It worked – even the best selling chocolate bar Dairy Milk is Fairtrade now. The tactic slightly shifted the board of global economics.

These notes are about this question – what tactics create the change in the world that I want?

Fairtrade was a closed tactic of certification (for many!) which I loved and which shifted the board

Simon Wardley has a kind of map of evolution of technology. He encourages organisations to make such maps to improve their strategic awareness.

Vinay Gupta made a game called nuclear poker. It has simple rules that simulate the important game theory of nation states and nuclear weapons.

I played it once, and to start with I wanted to win! The natural urge, when just told the rules, is to collect the cards, to gain abilities. Before I knew it I was thinking I might nuke someone pre-emptively to stop them becoming a  superpower before me… Then I realised I’d turned into a psychopath.

(I role played the next round as Hans Blix, weapons inspector, trading and discarding key parts of the nuclear tech stack to eliminate them from the game)

Much like Vinay’s poker game, when I see Simon’s maps of tech, they at first make me want to win. Unfortunately, because of the structure of capitalism and technology, that essentially means frig the game so you get a monopoly and make billions.

However, the idea doesn’t inspire me. I know the monopoly would have to be broken down later to make things fair. And that it’ll happen anyway, someone else will find it. It doesn’t feel like it changes the game.

(Of course I’d love to make billions, and partly I’m just hiding because it is hard, and risky to try more. But nevertheless, as a goal it doesn’t inspire me like it does some people.)

Simon's board makes me want to play chess... (like Vinay's nuclear game) ... to win! Which implicitly in capitalism means make a monpoly and make money in $Bn.

I’d much rather mutate the board, change the game. Or force others to mutate the board for me.

In the past I’ve used tactics to do that – more open, more innovative, more fun! They’re not directly what I’m after, they’re just new things to use that let me change the board.

Actually what I want is 1) to end poverty of all kinds, 2) to make civilisation fundamentally sustainable for tens of thousands of years, 3) to fully understand the universe and our minds.

For me winning is mutating the board and forcing others to mutate the board to make it more open, more innovative, more fun, to end poverty, sustainble, understand universe. These three crosed out are tactics or actions that worked for me before. They are not goals.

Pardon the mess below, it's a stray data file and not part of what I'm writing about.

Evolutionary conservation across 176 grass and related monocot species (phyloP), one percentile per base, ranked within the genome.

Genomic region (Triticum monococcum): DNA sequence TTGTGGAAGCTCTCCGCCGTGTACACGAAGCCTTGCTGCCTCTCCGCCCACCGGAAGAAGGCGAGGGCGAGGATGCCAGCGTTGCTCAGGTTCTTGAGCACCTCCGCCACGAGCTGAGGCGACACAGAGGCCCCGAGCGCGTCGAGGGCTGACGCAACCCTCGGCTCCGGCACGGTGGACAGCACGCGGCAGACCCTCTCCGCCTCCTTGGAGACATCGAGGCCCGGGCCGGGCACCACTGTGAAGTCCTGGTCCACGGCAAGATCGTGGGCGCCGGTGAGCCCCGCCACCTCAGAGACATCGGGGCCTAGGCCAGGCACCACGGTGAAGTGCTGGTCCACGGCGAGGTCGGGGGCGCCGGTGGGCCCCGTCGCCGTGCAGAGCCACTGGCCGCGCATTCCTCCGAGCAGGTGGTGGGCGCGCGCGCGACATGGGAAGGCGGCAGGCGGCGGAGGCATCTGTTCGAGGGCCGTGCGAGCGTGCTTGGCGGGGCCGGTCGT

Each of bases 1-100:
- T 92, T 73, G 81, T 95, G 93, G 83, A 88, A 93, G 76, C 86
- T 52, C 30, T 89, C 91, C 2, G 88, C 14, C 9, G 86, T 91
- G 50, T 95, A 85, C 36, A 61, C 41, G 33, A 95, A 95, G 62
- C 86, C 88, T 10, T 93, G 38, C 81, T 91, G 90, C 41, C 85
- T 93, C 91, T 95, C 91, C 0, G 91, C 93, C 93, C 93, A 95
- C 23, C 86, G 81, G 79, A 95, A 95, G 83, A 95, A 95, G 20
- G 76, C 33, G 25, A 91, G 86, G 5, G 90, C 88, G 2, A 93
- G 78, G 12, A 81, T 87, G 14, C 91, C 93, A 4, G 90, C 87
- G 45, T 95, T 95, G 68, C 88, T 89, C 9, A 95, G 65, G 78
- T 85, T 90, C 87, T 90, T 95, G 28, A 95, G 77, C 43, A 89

My dumb error for a while was to think it was the framed societal goal (money) of the board, or the tricks that worked for me before (open) that I liked.

My dumb error was to think it was the framed societal goal (money) of the board, or the tricks that worked for me before (open) that I liked.

I was around at the start of both Open Knowledge and mySociety. I always preferred mySociety’s tactics, because they were about an end goal (usable Government) rather than about a means (open data).

You can blindly promote Freedom of Information (it’s under threat by the way, and you can help) in the hope that it reduces corruption. It might not. You can promote open data in the hope that it improves Government efficiency. It might not.

In contrast, the aspects of mySociety that were about usability – they were more straightforwardly successful. The means were also the end. And they inspired the Government Digital Service to take that further.

What we were doing at mySociety was taking the culture of open source and the culture of the web, and applying it to Government. We didn’t strategically know what we were doing. Although we had a strong sense that this new technology could help with some political problems.

That is OKFN's error against mySociety. FOI may be (or may not be - leaks better!) a good tactic against corruption and inefficiency. Random open data may help with efficiency or fun. Showing user centric government digital as possible did create GDS in the end. We were playing with open, usable web culture to see what good new things it could produce. Largely blind to the strategic situation.

The next, and final, page of my notes gets less clear and more speculative. Here I think I’m saying that the overall strategy of large, classic NGOs isn’t very clear.

It is those NGOs which are trying to deliver the end of poverty, the sustainability which I gave as goals earlier.

The NGOs have no strategic play either.

I’m now wondering, where can the strategy for those things come from? How can we learn to change the game so the whole system is more sustainable, or has less poverty?

What created the web and open source culture, that our intervention at mySociety completely depended upon? I’m curious how to make more such cultures.